Other units are the Air Guard’s 233rd Space Group and the Army Guard’s 100th Missile Defense Brigade. Both are based in Colorado, which has the largest concentration of Guard space units. That makes sense as the state is also home to Air Force Space Command, North American Aerospace Defense Command and a large portion of the U.S. space industry. 

The Guard has been in the space business for a very long time and we are an instrumental part of the current space enterprise.

Col. Jason Knight, Space Planner, National Guard Bureau 

The 100th has a subordinate unit in Alaska, the 49th Missile Defense Battalion, which provides launch crews for the interceptor missile system designed to defend the nation against a small-scale intercontinental ballistic missile (ICBM) attack.  

But in all, the Guard space force amounts to just over 1,200 soldiers and airmen. 

The first Guard space unit was established in 1995. Others were formed in the years following the Sept. 11, 2001, terrorist attacks.

Knight, who previously commanded the 137th Space Warning Squadron at Greeley Air National Guard Station, Colorado, says a fourth space control squadron is under consideration for  somewhere in the western U.S./Pacific region. And the rest of the force is being postured for growth in the coming years.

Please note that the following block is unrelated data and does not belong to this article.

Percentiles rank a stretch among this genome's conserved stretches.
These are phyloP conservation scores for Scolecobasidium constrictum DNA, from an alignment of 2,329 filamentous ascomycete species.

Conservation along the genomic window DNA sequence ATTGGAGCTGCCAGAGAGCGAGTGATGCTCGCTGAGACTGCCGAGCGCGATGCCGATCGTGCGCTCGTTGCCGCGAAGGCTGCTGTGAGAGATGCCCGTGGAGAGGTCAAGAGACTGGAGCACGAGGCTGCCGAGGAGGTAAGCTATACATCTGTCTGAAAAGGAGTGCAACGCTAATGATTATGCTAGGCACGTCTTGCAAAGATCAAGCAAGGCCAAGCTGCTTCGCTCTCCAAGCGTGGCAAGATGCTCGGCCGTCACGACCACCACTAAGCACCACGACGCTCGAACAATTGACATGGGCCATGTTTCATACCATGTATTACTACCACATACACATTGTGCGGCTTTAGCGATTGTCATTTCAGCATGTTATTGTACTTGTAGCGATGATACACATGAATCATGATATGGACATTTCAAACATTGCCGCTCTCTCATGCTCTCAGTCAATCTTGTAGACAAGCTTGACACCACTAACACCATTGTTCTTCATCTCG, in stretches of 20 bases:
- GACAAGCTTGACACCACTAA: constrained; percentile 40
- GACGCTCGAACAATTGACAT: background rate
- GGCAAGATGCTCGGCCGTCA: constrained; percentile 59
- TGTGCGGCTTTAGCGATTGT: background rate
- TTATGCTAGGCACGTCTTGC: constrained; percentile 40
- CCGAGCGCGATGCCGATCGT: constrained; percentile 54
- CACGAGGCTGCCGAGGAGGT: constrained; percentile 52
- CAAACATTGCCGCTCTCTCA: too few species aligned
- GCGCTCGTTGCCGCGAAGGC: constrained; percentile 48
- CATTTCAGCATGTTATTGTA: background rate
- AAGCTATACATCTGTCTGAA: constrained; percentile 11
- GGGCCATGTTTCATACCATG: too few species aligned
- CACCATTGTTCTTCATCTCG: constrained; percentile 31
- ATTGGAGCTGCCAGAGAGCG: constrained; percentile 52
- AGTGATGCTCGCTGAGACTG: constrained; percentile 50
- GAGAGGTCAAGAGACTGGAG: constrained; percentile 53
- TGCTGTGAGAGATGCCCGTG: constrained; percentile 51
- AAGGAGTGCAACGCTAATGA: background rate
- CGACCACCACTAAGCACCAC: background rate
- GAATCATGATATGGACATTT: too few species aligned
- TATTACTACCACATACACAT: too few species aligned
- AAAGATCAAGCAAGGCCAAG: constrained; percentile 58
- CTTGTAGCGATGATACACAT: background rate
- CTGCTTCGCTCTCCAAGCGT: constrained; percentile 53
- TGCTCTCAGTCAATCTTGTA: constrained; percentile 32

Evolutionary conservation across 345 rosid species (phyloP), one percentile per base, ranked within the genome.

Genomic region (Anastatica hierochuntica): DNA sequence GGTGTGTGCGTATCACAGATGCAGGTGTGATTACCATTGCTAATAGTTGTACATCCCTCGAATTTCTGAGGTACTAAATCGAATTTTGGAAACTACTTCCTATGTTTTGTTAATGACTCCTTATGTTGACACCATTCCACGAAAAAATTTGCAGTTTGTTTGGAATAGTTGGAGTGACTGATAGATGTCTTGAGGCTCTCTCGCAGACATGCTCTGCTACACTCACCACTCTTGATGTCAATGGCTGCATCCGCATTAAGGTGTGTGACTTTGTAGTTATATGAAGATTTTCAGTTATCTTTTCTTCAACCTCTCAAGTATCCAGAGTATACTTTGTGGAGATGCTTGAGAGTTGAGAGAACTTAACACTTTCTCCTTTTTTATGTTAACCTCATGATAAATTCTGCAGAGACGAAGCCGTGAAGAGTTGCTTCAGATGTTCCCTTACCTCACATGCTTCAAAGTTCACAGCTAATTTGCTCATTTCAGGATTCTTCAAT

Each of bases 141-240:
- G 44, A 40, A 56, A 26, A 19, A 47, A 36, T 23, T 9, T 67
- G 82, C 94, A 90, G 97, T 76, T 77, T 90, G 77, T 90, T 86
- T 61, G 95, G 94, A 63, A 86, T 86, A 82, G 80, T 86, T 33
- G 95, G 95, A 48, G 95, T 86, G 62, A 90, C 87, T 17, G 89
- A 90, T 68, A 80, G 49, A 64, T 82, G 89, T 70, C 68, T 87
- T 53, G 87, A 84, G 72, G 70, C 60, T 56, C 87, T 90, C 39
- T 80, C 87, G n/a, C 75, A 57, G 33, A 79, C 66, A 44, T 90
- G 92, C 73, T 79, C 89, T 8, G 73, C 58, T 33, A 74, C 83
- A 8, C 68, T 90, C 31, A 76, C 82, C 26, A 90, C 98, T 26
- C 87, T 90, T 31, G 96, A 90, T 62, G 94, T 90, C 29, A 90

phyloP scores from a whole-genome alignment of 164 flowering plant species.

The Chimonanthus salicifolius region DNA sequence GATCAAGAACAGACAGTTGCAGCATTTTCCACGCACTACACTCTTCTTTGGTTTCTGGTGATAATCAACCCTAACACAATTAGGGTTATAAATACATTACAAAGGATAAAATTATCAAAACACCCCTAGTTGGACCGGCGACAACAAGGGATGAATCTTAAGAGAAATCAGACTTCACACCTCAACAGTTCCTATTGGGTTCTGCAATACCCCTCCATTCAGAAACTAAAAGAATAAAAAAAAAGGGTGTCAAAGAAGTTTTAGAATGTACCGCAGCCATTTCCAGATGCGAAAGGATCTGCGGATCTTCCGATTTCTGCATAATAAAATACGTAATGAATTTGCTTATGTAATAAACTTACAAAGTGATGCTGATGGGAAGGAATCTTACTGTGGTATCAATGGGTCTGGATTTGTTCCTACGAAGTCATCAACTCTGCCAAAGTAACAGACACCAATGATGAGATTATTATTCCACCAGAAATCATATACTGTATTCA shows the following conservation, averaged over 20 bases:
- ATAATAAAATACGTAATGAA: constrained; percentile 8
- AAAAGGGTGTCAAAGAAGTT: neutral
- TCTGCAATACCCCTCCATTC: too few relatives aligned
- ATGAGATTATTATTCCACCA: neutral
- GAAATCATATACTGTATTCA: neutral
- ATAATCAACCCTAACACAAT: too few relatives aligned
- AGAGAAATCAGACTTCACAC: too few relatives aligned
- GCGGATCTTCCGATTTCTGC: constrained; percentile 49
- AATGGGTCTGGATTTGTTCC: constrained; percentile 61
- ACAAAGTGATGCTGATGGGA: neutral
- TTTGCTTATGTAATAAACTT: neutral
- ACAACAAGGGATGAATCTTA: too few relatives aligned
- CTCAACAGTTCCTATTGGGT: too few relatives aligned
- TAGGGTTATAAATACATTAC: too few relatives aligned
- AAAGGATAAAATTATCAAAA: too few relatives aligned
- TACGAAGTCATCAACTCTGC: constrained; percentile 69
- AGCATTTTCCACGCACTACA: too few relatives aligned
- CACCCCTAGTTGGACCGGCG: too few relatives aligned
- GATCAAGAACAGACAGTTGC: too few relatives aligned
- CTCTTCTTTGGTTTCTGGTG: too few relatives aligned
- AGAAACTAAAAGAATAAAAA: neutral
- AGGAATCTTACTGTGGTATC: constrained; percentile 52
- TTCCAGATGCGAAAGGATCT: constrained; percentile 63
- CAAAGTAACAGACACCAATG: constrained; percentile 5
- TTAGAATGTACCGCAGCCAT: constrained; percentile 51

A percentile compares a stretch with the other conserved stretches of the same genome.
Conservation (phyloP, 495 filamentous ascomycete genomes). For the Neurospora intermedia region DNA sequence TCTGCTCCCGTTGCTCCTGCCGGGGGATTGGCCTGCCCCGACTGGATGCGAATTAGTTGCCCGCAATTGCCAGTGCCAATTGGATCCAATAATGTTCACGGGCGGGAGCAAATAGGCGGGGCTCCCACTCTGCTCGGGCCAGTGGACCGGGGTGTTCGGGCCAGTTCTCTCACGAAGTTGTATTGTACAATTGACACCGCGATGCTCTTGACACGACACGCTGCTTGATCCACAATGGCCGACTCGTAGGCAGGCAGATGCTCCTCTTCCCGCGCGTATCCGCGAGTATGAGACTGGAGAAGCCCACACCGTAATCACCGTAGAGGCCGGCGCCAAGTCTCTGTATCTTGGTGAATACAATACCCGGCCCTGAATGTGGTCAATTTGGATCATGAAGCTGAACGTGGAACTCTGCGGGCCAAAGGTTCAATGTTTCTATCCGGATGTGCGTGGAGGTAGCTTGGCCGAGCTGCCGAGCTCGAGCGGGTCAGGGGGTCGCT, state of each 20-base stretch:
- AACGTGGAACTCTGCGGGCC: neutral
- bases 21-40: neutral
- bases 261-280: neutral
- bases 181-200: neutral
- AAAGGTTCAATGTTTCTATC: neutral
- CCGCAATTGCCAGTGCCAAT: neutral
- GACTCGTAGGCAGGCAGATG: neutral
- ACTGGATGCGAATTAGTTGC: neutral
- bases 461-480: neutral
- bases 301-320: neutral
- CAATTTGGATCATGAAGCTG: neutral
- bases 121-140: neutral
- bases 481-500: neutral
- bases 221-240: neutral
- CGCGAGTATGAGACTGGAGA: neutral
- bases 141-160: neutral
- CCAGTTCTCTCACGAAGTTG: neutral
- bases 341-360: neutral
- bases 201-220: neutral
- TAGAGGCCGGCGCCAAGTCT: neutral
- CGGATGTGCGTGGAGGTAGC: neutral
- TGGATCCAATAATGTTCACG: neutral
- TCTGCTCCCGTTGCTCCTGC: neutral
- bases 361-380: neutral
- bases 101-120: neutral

That growth is meant in part to keep pace with operational demands as the Guard’s space force plays a key role in numerous training exercises and real-world missions, including domestic response. 

The effort serves not only the U.S. military, but the intelligence community, the White House Situation Room and other national leaders. The work often goes unnoticed to the public with Guard space units playing a behind-the-scenes role in the initial volleys of the war against Iraq in 2003, the destruction of a failed U.S. satellite in 2008 and the interception and destruction of an ICBM during a training exercise last year.  

Airmen provide early warning of missile launches, track potential enemy missiles in real time, have made more than 5.2 million observations of manmade objects in space and have spent tens of thousands of hours controlling important military satellite systems.

Others are on standby to respond to a ballistic missile or nuclear attack on the United States, prepared to deploy and operate in remote areas on short notice. Or maintain constant communications across the globe, linking Navy carrier groups, land forces and more into a global communications network.